Cannabis is second only to alcohol among substances found in drivers involved in crashes or charged with impaired driving. It is also the most frequent drug found mixed with alcohol in those involved in vehicle crashes.
People have been mixing cannabis and driving for as long as there have been cars, but the 2018 legalization of cannabis brought the issue new prominence. Throughout the legalization process, CAA pushed to make sure driving laws were updated, law enforcement would have proper resources, and public education would not take a backseat. We urged the same successful approach taken decades ago to drinking and driving – to make it socially unacceptable.
Prior to legalization, research suggested legalization would lead to an increase in cannabis-impaired driving. CAA lobbied for policies to ensure that wouldn’t happen. Click below to read CAA’s submission to the federal government’s Cannabis Task Force.Download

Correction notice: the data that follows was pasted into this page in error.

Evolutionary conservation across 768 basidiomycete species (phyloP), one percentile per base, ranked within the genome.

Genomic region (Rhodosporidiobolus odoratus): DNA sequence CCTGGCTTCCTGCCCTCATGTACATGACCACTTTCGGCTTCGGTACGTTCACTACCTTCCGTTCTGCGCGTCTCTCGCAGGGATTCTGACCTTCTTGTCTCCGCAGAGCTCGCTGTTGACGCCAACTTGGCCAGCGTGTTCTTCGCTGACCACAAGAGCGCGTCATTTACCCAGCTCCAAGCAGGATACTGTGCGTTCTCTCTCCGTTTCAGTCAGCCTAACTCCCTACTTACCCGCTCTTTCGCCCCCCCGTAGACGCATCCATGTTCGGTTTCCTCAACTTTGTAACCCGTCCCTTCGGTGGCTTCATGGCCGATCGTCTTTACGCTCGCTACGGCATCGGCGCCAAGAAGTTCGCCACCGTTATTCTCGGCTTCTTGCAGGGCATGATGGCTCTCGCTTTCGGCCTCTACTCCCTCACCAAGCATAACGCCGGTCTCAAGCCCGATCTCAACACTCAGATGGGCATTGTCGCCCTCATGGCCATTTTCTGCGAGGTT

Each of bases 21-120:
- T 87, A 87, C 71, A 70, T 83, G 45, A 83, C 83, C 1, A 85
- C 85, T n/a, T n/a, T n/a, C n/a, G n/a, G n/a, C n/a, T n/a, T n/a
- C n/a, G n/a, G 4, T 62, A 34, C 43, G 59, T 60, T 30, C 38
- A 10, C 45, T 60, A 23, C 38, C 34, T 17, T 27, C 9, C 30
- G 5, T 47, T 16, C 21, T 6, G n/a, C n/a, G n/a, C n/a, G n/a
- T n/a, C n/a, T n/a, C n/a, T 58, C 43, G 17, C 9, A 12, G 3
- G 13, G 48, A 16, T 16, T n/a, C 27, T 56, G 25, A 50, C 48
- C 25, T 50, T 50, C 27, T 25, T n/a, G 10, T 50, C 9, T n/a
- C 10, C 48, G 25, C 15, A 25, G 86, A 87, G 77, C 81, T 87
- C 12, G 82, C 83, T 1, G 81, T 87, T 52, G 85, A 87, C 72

– Source: CAA National polling (2020).
Approximately 12% of young Canadians (aged 18 to 34) believe their driving is better or the same after consuming cannabis. They’re wrong!
One in five Canadians say they have driven high or have travelled in a vehicle with a high driver.
Half (50%) of young Canadians say they think it is safe to drive less than five hours after consuming cannabis.